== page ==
Kirby Ferguson: Creating is Stealing

Wednesday, August 15, 2012

You've probably heard the American tune, "This Land is Your Land." What you probably haven't heard is "When the World's on Fire," the song whose melody Woody Guthrie stole to write his patriotic ode. 

Now think about the last time you did something creative. Did you have help? If the answer is no…the answer is still yes.

That’s according to Kirby Ferguson, a filmmaker and creator of the four-part video series, “Everything is a Remix.” In the series, Ferguson takes viewers through a long history of artistic borrowing in film, from scenes ripped off by Star Wars to countless homages paid by Quentin Tarantino in the Kill Bill series. He's also bent on outing melody thieves like Led Zeppelin, who shamelessly took hooks and lyrics from their blues predecessors.

And it’s not just in music and movies that artists steal from other artists. It’s already happened in design during the war of smartphones. What did Apple steal from Samsung and what did Samsung steal from Apple? If we’re ever going to stop clogging up our legal pipes with endless patent lawsuits, Ferguson says we have to accept the ugly truth that creativity is stealing. 

Guests:

Kirby Ferguson

Produced by:

Joe Hernandez

Comments [3]

Larry Fisher from Brooklyn, N.Y.

There is a difference between being influenced by and ripping someone off creatively... Only a judge sitting between two lawyers can decide... A lot depends on how good your lawyer is... Hopefully, your lawyer ripped off Clarence Darrow and not William Jennings Bryan

Aug. 15 2012 12:05 PM
Matthew from Nashville

It wasn't Picasso; it was T.S. Eliot: "Immature poets imitate; mature poets steal". Read his essay on this very subject, "Tradition and the Individual Talent". Ecclesiastes pointed out, some 3000 years ago, that there was nothing new under the sun.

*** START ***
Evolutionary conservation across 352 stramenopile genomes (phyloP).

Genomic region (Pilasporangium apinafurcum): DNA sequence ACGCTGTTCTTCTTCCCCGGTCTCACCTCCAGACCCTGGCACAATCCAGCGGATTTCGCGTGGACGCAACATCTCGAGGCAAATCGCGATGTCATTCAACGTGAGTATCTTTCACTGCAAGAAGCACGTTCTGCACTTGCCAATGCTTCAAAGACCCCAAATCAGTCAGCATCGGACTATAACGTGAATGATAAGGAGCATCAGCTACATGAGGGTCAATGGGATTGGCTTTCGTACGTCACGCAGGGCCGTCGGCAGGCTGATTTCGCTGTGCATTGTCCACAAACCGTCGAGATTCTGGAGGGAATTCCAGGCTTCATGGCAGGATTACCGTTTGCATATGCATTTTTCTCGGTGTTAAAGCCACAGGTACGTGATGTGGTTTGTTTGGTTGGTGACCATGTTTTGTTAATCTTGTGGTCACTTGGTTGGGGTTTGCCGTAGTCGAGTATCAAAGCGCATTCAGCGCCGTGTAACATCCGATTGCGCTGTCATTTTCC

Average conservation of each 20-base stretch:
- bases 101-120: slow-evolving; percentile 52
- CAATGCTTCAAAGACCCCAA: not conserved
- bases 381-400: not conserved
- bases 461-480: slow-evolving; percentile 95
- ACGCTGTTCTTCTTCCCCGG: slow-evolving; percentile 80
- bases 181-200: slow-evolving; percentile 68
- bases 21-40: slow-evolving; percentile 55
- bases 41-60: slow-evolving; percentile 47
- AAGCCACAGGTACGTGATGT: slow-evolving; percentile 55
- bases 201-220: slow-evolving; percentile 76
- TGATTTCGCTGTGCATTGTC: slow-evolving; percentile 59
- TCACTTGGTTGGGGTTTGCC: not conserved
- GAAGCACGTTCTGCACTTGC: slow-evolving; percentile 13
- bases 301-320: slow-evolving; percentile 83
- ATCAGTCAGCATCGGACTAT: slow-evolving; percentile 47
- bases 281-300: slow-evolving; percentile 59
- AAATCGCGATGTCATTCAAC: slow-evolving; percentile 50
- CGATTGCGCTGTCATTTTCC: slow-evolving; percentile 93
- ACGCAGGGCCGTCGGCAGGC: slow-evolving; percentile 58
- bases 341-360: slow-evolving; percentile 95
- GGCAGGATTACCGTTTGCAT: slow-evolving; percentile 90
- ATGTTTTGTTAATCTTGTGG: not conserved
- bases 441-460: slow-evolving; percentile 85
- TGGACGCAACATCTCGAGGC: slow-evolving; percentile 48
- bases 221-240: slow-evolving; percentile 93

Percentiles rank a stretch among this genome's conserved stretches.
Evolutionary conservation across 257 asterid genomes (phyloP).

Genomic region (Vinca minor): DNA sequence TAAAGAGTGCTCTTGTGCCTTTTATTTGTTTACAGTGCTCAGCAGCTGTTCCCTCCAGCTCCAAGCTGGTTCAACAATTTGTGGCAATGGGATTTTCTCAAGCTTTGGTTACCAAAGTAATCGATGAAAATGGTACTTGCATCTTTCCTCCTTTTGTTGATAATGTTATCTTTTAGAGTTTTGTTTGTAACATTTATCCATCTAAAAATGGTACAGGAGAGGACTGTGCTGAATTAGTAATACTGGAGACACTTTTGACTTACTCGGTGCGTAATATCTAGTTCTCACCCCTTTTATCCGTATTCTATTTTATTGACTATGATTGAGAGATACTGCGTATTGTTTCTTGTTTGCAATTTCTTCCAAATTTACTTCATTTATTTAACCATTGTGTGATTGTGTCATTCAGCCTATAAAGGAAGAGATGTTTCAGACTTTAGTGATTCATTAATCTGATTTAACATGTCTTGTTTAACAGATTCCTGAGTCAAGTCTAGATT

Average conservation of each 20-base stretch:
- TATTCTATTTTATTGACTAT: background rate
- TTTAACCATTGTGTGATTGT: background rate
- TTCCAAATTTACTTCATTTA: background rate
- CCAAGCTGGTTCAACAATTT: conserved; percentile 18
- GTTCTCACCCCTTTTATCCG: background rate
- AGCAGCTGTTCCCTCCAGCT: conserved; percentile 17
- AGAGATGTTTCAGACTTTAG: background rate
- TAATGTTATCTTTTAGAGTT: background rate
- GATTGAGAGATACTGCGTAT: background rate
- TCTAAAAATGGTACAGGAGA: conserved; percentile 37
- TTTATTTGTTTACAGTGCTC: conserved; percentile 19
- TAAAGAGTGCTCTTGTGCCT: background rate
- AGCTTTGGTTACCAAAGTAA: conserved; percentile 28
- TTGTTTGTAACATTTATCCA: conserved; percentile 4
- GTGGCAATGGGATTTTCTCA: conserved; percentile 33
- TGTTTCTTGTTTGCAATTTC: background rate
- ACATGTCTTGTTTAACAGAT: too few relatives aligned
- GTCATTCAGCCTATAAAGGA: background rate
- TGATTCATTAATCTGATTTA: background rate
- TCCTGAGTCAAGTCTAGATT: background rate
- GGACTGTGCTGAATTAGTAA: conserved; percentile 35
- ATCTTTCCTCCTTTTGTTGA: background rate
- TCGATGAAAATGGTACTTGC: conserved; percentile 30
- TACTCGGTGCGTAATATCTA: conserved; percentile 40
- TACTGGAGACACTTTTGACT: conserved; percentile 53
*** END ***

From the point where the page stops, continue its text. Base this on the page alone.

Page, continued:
In addition, THE NEW YORK TIMES pointed out the vast hommages of STAR WARS about thirty years ago, stating that the movie should really be called GENRE WARS.

Finally, the philosopher R.G. Collingwood stated that artists should ignore copyright, that instead of complaining that one writer's work isn't good enough, a writer should make it better: "Let all such artists as understand one another, therefore, plagiarize each other's work like men. Let each borrow his friends' best ideas, and try to improve on them. If A thinks himself a better poet than B, let him stop hinting it in the pages of an essay; let him re-write B's poems and publish his own improved version."

Aug. 15 2012 09:57 AM
Bob Ragland from Denver, Colorado

I often tell artists who,think they are so original, until they can prove
they made the first petroglyph or cave drawing they ain't that original.
Bob Ragland-NONstarving artist -Denver Colorado.

Aug. 15 2012 08:07 AM

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